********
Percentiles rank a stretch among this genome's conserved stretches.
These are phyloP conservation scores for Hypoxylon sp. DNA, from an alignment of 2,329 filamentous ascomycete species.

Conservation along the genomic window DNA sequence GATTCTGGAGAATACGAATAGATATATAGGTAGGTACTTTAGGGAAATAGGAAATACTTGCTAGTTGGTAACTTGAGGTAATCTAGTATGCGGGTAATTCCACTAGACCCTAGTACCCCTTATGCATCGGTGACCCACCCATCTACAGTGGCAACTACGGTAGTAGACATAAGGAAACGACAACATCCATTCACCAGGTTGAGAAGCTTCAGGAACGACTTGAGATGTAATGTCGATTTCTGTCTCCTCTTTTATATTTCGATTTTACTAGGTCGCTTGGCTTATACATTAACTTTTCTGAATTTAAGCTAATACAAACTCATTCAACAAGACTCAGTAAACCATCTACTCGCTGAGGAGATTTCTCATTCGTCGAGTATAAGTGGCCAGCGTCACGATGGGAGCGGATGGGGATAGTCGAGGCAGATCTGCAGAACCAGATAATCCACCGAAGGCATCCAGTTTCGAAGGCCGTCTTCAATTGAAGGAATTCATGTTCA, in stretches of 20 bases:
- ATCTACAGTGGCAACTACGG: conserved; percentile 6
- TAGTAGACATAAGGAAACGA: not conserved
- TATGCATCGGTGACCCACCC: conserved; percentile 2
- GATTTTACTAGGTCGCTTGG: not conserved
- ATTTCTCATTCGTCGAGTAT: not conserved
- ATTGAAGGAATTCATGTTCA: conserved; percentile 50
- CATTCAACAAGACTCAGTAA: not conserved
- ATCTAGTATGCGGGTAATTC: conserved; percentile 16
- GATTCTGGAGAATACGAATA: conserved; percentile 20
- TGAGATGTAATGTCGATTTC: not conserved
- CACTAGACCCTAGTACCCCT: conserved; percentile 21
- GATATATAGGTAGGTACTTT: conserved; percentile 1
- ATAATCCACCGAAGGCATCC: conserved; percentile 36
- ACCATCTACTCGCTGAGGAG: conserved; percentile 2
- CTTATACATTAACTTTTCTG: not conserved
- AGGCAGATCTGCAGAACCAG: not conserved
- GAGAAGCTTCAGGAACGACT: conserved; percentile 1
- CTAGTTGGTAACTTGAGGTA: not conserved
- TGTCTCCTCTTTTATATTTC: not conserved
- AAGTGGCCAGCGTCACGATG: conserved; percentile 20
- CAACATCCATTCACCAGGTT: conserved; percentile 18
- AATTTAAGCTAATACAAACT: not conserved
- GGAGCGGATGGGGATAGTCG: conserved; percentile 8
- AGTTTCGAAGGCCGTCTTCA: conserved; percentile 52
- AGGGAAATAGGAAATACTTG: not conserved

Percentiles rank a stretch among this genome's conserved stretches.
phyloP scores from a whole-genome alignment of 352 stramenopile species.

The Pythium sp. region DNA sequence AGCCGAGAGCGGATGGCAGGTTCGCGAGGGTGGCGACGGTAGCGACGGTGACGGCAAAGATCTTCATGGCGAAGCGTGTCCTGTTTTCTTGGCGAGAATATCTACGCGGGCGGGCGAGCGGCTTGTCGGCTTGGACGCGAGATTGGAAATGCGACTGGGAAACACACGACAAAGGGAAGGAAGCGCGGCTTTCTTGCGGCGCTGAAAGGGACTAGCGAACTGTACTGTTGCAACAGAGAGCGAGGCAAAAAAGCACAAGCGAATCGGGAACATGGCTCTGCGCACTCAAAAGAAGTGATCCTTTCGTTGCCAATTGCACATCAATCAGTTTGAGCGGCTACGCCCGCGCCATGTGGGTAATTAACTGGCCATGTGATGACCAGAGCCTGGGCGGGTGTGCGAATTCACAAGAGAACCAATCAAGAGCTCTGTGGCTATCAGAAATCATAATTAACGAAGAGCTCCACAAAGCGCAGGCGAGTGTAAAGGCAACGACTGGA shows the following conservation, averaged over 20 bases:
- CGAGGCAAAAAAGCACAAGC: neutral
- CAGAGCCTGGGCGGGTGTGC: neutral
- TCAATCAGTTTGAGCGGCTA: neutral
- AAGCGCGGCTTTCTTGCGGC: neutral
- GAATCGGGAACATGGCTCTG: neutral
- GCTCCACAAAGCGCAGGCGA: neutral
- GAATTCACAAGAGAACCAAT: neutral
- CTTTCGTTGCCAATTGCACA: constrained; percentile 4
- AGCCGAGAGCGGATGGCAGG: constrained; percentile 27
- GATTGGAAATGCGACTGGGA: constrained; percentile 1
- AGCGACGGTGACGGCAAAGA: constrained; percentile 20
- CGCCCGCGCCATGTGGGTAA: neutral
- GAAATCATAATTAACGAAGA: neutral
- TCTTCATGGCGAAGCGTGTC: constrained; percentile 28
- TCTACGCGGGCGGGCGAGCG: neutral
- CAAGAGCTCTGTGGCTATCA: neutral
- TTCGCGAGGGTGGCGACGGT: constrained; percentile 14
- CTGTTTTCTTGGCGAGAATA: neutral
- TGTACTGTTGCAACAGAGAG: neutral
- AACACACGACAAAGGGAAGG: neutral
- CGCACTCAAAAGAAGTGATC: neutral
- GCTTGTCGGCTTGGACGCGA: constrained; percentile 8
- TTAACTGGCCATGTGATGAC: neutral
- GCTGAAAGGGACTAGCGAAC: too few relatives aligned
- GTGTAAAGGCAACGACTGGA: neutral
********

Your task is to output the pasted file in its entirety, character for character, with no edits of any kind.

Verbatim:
Percentiles rank a stretch among this genome's conserved stretches.
These are phyloP conservation scores for Hypoxylon sp. DNA, from an alignment of 2,329 filamentous ascomycete species.

Conservation along the genomic window DNA sequence GATTCTGGAGAATACGAATAGATATATAGGTAGGTACTTTAGGGAAATAGGAAATACTTGCTAGTTGGTAACTTGAGGTAATCTAGTATGCGGGTAATTCCACTAGACCCTAGTACCCCTTATGCATCGGTGACCCACCCATCTACAGTGGCAACTACGGTAGTAGACATAAGGAAACGACAACATCCATTCACCAGGTTGAGAAGCTTCAGGAACGACTTGAGATGTAATGTCGATTTCTGTCTCCTCTTTTATATTTCGATTTTACTAGGTCGCTTGGCTTATACATTAACTTTTCTGAATTTAAGCTAATACAAACTCATTCAACAAGACTCAGTAAACCATCTACTCGCTGAGGAGATTTCTCATTCGTCGAGTATAAGTGGCCAGCGTCACGATGGGAGCGGATGGGGATAGTCGAGGCAGATCTGCAGAACCAGATAATCCACCGAAGGCATCCAGTTTCGAAGGCCGTCTTCAATTGAAGGAATTCATGTTCA, in stretches of 20 bases:
- ATCTACAGTGGCAACTACGG: conserved; percentile 6
- TAGTAGACATAAGGAAACGA: not conserved
- TATGCATCGGTGACCCACCC: conserved; percentile 2
- GATTTTACTAGGTCGCTTGG: not conserved
- ATTTCTCATTCGTCGAGTAT: not conserved
- ATTGAAGGAATTCATGTTCA: conserved; percentile 50
- CATTCAACAAGACTCAGTAA: not conserved
- ATCTAGTATGCGGGTAATTC: conserved; percentile 16
- GATTCTGGAGAATACGAATA: conserved; percentile 20
- TGAGATGTAATGTCGATTTC: not conserved
- CACTAGACCCTAGTACCCCT: conserved; percentile 21
- GATATATAGGTAGGTACTTT: conserved; percentile 1
- ATAATCCACCGAAGGCATCC: conserved; percentile 36
- ACCATCTACTCGCTGAGGAG: conserved; percentile 2
- CTTATACATTAACTTTTCTG: not conserved
- AGGCAGATCTGCAGAACCAG: not conserved
- GAGAAGCTTCAGGAACGACT: conserved; percentile 1
- CTAGTTGGTAACTTGAGGTA: not conserved
- TGTCTCCTCTTTTATATTTC: not conserved
- AAGTGGCCAGCGTCACGATG: conserved; percentile 20
- CAACATCCATTCACCAGGTT: conserved; percentile 18
- AATTTAAGCTAATACAAACT: not conserved
- GGAGCGGATGGGGATAGTCG: conserved; percentile 8
- AGTTTCGAAGGCCGTCTTCA: conserved; percentile 52
- AGGGAAATAGGAAATACTTG: not conserved

Percentiles rank a stretch among this genome's conserved stretches.
phyloP scores from a whole-genome alignment of 352 stramenopile species.

The Pythium sp. region DNA sequence AGCCGAGAGCGGATGGCAGGTTCGCGAGGGTGGCGACGGTAGCGACGGTGACGGCAAAGATCTTCATGGCGAAGCGTGTCCTGTTTTCTTGGCGAGAATATCTACGCGGGCGGGCGAGCGGCTTGTCGGCTTGGACGCGAGATTGGAAATGCGACTGGGAAACACACGACAAAGGGAAGGAAGCGCGGCTTTCTTGCGGCGCTGAAAGGGACTAGCGAACTGTACTGTTGCAACAGAGAGCGAGGCAAAAAAGCACAAGCGAATCGGGAACATGGCTCTGCGCACTCAAAAGAAGTGATCCTTTCGTTGCCAATTGCACATCAATCAGTTTGAGCGGCTACGCCCGCGCCATGTGGGTAATTAACTGGCCATGTGATGACCAGAGCCTGGGCGGGTGTGCGAATTCACAAGAGAACCAATCAAGAGCTCTGTGGCTATCAGAAATCATAATTAACGAAGAGCTCCACAAAGCGCAGGCGAGTGTAAAGGCAACGACTGGA shows the following conservation, averaged over 20 bases:
- CGAGGCAAAAAAGCACAAGC: neutral
- CAGAGCCTGGGCGGGTGTGC: neutral
- TCAATCAGTTTGAGCGGCTA: neutral
- AAGCGCGGCTTTCTTGCGGC: neutral
- GAATCGGGAACATGGCTCTG: neutral
- GCTCCACAAAGCGCAGGCGA: neutral
- GAATTCACAAGAGAACCAAT: neutral
- CTTTCGTTGCCAATTGCACA: constrained; percentile 4
- AGCCGAGAGCGGATGGCAGG: constrained; percentile 27
- GATTGGAAATGCGACTGGGA: constrained; percentile 1
- AGCGACGGTGACGGCAAAGA: constrained; percentile 20
- CGCCCGCGCCATGTGGGTAA: neutral
- GAAATCATAATTAACGAAGA: neutral
- TCTTCATGGCGAAGCGTGTC: constrained; percentile 28
- TCTACGCGGGCGGGCGAGCG: neutral
- CAAGAGCTCTGTGGCTATCA: neutral
- TTCGCGAGGGTGGCGACGGT: constrained; percentile 14
- CTGTTTTCTTGGCGAGAATA: neutral
- TGTACTGTTGCAACAGAGAG: neutral
- AACACACGACAAAGGGAAGG: neutral
- CGCACTCAAAAGAAGTGATC: neutral
- GCTTGTCGGCTTGGACGCGA: constrained; percentile 8
- TTAACTGGCCATGTGATGAC: neutral
- GCTGAAAGGGACTAGCGAAC: too few relatives aligned
- GTGTAAAGGCAACGACTGGA: neutral